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Yazidis fear for thousands kidnapped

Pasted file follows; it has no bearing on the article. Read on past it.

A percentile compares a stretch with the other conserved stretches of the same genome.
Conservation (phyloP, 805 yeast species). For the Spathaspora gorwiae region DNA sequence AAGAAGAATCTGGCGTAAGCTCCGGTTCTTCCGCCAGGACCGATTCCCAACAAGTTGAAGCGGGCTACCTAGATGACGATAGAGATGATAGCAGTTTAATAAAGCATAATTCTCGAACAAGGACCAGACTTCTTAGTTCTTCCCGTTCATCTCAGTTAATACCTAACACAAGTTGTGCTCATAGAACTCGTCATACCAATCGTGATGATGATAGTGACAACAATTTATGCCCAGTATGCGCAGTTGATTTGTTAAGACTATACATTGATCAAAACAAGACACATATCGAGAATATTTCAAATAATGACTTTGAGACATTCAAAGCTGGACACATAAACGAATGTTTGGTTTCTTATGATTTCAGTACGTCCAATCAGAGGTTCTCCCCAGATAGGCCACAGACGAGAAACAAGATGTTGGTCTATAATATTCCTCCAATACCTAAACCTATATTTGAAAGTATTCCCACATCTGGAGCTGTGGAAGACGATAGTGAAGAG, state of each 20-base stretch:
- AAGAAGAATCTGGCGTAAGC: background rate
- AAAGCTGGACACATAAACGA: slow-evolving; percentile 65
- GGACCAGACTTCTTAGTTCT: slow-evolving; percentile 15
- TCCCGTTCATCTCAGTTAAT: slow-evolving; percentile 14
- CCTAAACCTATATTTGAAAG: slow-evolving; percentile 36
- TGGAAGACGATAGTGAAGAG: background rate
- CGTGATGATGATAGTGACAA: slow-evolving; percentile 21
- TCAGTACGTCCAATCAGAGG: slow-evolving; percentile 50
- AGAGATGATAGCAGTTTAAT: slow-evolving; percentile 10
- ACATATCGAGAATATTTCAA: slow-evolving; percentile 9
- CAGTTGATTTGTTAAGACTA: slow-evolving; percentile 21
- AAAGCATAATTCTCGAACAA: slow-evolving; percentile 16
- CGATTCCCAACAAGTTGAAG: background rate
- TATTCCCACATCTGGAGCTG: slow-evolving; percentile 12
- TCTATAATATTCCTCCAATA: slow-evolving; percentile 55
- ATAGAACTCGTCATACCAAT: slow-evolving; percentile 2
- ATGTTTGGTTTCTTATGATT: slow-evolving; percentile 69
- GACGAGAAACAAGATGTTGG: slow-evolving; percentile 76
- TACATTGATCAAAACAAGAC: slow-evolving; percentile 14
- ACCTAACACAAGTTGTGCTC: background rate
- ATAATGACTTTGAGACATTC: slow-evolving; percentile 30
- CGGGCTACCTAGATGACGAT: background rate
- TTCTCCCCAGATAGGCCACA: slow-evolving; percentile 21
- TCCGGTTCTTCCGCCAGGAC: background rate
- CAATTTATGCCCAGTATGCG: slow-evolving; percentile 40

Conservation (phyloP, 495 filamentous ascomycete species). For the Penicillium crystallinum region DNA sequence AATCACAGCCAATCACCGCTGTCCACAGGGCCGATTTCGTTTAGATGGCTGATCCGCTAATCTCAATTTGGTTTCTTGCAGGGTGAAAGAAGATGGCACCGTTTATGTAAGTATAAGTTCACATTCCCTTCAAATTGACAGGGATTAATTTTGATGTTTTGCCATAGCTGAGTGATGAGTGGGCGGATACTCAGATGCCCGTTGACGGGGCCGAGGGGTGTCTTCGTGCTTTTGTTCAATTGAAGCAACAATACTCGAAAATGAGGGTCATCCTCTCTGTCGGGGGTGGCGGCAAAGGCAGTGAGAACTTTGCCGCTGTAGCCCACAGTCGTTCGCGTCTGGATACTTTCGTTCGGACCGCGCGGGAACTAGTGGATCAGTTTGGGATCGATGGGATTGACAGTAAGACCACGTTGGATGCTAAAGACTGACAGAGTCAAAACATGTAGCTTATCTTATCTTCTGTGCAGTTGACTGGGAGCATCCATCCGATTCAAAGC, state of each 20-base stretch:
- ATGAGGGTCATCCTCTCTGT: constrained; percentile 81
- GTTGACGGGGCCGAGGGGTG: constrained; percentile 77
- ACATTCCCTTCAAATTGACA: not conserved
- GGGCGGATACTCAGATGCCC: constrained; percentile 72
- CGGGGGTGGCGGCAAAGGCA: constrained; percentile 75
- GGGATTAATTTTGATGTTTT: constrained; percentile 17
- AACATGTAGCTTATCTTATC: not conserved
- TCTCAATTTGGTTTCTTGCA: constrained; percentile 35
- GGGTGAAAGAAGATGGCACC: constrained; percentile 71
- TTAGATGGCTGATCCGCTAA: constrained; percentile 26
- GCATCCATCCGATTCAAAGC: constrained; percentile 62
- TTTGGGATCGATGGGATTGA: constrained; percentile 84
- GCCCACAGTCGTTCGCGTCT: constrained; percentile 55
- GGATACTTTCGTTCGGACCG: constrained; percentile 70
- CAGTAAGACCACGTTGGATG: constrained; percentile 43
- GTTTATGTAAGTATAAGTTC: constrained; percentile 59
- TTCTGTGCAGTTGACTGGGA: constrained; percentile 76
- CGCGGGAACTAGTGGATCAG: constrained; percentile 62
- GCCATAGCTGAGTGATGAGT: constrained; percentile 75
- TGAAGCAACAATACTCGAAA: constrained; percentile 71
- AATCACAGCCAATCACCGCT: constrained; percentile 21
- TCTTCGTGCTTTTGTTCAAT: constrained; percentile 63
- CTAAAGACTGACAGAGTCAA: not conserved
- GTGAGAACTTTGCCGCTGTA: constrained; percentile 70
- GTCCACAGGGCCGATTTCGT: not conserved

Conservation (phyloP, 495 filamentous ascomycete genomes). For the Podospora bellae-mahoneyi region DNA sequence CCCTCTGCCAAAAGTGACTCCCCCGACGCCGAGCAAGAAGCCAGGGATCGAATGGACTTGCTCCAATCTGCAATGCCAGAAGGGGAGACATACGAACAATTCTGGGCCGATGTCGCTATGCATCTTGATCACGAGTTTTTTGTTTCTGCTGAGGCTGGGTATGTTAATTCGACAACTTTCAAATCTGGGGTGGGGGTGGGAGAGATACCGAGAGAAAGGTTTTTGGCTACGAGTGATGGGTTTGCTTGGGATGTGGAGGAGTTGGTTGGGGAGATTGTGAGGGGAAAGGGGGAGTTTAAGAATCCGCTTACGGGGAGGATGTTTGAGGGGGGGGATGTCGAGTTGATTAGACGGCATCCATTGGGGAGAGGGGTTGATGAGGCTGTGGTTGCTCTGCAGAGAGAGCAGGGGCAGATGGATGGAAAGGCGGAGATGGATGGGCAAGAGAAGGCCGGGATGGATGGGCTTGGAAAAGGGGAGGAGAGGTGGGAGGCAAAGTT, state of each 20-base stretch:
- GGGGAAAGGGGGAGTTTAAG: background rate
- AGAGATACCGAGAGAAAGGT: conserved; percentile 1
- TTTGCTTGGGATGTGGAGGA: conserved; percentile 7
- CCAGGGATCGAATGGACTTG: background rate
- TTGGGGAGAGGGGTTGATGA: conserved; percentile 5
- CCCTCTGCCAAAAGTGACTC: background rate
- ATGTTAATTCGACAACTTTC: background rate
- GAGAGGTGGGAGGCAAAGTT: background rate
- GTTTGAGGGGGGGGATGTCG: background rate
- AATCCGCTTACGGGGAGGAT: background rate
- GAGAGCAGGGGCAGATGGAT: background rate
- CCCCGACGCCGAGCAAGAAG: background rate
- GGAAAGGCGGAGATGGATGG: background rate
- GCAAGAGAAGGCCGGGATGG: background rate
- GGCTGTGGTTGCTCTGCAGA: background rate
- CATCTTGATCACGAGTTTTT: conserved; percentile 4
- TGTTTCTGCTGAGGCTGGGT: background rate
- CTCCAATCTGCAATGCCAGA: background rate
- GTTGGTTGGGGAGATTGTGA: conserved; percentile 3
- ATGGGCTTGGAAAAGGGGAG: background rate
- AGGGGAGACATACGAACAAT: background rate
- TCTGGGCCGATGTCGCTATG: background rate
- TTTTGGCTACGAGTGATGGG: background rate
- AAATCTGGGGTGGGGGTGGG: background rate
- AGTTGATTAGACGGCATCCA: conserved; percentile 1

BAJID KANDALA CAMP, Iraq, Aug 16, (Agencies): In a dusty, ill-equipped camp in northern Iraq, Yazidis fleeing a jihadist offensive say members of their families — men, women and even babies — have been abducted by militants. The mass kidnappings by the Islamic State (IS) jihadist group targeted those who either refused or simply could not flee a string of villages around Mount Sinjar, one of the minority’s main ancestral homes in northern Iraq. The refugees say the women and children are being held in IS-controlled prisons in Nineveh province, where a sweeping jihadist-led offensive was launched in June, and that many of the men are feared to have been executed. Khodaida Jarda, a man in his 60s wearing a light brown robe, plastic flip-flops and a dusty white turban, listed the names of his nine missing relatives. His voice shook as he told AFP: “Please write down their names. My son, 26-year-old Haidar, is among the missing.” Other Yazidis, just as distraught, gave similar accounts. “My two cousins and my two uncles were kidnapped,” said Jacqueline Ali, a 17-year-old high school student now sheltered at the Bajid Kandala camp near the Tigris River, in the autonomous Kurdish region of northern Iraq. Cradling her sister’s infant, she spoke quietly as her large brown eyes welled up with tears. “Their sisters and mothers are so scared for them that they have been refusing to eat since we arrived in the camp. We are really afraid for them,” said Ali. Amnesty International, which has been documenting the mass abductions, says thousands of Yazidis have been kidnapped by IS since an Aug 3 onslaught on their villages began. The attack pushed the Yazidis out of their villages near the Iraq-Syria border. Survivors fled onto Mount Sinjar, where they were besieged by IS for days with little food or water. Some 200,000 people escaped to safety in Iraq’s Kurdish region, but others remain on the mountain, and Amnesty International’s Senior Crisis Response Adviser Donatella Rovera said the fate of “thousands” of abductees remains uncertain. “The victims are of all ages, from babies to elderly men and women,” she told AFP.